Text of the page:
Since the early days of the crypto industry, researchers and blockchain developers have been all too familiar with the blockchain trilemma of scalability, security and decentralization. The trilemma posits that between these three properties, a blockchain could only choose two, and had to forgo one of the core blockchain properties. In the case of Ethereum, Ethereum prioritizes decentralization and security over scalability, leading to the scalability issues which the Ethereum Foundation and wider community has been working to solve over the recent years.
The source of the blockchain trilemma is largely attributed to the monolithic structures of the traditional blockchain. In most blockchains, all of the core functions of a blockchain: execution, settlement, consensus and data availability, are handled by a single chain. However, with a single chain handling all functions, this led to the emergence of bottlenecks when chain usage surged.
Modular blockchains proposed more efficient scaling via the separation of one or more functions of a blockchain into its own layer. These modular layers are customizable and specialized to the specific function assigned to them, creating a more robust and flexible system, as opposed to the traditional monolithic design.
The modular design has gained significant traction, especially with Ethereum’s rollups, such as Optimism or Arbitrum, which abstract the execution function to a separate layer, while Ethereum handles the rest.
But where does Celestia fit into all of this?
Celestia positions itself to handle the Data Availability and Consensus functions of the modular stack, enabling other projects and chains to build on top of its technology.
What Is Data Availability?
To understand Celestia, one must first understand data availability, which refers to the confidence that the data required to verify a block is available to all network participants. For Ethereum layer-1, full nodes can download a copy of all data in a block, and a block with missing data would be discarded.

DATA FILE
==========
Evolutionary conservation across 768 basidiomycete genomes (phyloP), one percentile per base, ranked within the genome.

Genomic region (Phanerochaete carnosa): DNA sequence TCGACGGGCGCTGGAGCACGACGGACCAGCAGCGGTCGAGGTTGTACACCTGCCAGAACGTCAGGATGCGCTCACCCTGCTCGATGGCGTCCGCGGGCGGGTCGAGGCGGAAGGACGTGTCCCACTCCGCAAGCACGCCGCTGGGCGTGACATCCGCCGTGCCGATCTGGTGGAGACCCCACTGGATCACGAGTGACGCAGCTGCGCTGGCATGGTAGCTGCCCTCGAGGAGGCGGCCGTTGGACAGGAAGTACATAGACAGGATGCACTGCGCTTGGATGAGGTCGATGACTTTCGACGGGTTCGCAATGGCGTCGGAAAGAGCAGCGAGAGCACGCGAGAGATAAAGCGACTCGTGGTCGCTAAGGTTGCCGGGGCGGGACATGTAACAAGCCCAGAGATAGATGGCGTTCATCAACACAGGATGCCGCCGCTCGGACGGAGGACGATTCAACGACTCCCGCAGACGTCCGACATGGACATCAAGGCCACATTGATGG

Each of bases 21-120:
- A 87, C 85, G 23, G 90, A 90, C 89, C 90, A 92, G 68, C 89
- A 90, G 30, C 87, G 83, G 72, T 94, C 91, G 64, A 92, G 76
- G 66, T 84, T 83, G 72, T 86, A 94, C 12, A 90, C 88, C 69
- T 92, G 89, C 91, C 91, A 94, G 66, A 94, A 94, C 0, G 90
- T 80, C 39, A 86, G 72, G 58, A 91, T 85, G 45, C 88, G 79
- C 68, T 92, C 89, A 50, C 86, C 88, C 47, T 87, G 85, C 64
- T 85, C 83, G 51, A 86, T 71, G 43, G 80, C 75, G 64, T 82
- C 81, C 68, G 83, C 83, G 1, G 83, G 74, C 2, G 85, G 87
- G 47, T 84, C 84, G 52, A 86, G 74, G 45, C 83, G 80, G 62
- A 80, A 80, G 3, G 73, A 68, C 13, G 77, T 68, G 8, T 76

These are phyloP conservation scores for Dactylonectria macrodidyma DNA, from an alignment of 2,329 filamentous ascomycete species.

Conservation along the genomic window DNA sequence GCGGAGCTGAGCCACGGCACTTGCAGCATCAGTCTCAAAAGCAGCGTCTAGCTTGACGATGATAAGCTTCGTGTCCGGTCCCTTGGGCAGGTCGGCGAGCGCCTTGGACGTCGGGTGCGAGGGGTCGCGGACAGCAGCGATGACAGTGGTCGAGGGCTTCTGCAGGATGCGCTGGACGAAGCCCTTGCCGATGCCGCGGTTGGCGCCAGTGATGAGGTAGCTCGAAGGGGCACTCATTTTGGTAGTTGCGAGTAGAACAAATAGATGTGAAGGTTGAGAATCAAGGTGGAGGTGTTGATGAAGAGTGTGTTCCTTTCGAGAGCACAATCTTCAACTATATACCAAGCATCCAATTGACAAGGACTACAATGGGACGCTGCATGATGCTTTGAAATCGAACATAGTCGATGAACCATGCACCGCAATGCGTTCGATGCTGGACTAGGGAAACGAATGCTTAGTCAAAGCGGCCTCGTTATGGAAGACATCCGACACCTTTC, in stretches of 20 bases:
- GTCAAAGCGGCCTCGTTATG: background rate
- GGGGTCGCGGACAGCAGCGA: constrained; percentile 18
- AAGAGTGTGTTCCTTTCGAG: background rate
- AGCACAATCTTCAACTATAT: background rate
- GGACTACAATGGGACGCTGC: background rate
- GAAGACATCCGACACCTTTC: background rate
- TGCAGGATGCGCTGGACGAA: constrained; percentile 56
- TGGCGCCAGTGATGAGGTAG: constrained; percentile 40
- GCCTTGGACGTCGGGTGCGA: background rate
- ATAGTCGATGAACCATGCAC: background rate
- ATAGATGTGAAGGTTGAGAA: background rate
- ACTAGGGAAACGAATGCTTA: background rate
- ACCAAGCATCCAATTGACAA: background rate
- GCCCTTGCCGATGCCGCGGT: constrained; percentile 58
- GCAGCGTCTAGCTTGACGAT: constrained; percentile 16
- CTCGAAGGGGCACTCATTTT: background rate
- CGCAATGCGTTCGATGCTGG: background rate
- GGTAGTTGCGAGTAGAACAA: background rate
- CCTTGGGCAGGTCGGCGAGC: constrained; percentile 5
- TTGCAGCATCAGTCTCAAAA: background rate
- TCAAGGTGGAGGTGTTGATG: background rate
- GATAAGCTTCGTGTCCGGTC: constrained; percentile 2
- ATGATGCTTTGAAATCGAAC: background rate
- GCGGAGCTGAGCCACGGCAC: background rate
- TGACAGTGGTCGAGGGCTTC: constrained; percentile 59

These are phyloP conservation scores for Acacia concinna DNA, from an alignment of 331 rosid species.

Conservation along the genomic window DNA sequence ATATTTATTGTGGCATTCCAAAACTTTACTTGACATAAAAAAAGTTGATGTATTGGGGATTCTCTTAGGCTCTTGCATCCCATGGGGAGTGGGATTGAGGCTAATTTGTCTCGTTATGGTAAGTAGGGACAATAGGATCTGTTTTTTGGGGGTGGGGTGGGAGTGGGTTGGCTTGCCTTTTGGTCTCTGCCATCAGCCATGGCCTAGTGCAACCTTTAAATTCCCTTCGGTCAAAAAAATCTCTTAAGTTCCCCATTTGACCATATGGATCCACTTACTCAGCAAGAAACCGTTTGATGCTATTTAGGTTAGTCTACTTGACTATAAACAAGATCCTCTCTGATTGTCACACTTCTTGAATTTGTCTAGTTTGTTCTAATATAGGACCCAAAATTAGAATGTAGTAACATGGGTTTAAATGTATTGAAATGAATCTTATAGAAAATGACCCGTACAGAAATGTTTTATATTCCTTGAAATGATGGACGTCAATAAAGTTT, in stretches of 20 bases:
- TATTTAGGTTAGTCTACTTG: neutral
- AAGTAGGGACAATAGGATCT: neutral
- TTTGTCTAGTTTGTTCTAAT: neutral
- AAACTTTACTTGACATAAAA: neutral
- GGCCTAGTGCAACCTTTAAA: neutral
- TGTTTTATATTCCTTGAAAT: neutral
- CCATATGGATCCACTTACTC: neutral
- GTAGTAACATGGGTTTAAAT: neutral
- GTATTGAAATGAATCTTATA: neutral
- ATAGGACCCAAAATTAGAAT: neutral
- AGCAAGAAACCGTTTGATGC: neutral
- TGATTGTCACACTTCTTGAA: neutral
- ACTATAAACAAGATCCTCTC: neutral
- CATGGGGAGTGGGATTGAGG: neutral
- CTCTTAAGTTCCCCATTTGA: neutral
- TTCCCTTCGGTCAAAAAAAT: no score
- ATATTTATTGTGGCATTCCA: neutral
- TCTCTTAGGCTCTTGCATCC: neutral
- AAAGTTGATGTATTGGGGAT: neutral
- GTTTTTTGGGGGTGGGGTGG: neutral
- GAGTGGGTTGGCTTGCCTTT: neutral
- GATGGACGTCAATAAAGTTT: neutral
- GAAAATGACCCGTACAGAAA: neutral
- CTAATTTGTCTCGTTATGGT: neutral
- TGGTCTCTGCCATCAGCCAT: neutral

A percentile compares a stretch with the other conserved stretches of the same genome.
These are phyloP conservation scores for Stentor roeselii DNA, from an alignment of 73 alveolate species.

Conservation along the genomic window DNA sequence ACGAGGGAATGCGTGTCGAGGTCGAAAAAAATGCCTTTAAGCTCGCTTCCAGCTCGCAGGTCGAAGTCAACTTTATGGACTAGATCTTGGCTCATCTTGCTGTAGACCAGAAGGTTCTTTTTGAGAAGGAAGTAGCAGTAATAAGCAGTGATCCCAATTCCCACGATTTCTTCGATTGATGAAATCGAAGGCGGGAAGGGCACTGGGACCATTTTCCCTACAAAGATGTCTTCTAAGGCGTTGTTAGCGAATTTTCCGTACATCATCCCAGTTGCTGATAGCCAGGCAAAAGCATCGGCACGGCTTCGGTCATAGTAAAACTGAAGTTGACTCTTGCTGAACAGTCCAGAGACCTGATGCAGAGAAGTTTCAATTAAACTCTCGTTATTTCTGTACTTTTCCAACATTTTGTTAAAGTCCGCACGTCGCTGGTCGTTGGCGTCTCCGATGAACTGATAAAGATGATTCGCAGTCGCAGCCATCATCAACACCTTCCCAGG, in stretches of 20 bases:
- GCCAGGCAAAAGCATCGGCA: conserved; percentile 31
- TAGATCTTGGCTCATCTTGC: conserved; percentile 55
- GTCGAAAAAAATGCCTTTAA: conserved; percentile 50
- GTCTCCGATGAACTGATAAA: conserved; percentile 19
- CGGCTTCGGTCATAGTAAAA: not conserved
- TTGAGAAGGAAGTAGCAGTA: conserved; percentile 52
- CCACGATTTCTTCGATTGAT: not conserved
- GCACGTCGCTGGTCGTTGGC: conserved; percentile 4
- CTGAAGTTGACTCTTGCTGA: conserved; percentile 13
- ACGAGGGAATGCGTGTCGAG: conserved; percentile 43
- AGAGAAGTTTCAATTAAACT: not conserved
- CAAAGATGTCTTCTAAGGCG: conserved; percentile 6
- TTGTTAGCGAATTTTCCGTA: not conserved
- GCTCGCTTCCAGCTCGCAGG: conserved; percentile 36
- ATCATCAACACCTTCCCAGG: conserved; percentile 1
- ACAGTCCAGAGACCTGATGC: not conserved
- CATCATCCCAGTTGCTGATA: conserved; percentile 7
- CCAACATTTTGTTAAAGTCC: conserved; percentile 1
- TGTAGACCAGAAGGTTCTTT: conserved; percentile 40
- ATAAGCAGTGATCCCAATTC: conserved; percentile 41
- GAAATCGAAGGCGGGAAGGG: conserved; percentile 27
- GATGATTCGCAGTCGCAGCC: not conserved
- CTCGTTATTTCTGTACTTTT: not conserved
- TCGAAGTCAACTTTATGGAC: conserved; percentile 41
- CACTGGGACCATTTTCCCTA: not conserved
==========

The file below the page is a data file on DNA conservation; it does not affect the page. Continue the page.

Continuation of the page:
On the surface, the solution seems simple. Just get all of the nodes to download all of the data from the blockchain. However, for modular blockchains, layer-2 rollups or light clients, the data availability problem refers to the scenario in which summarized transaction data that is being added to the blockchain really represents a set of valid transactions, without requiring all nodes to download all data. If a node is unable to tell if all data in the new block has been published to the chain by the block producer, a malicious transaction could be hidden in a block and propagated to the network.
As such, the alternative is an ingenious solution devised in a research paper by none other than Ethereum co-founder Vitalik Buterin and Celestia Labs co-founder Mustafa Al-Bassam. Their solution was data availability proofs, which essentially proves to a high probability that all data has been published to the network, but using only a small portion of the block. Data availability proofs are the foundation of Celestia’s technology.
How Does Celestia Work?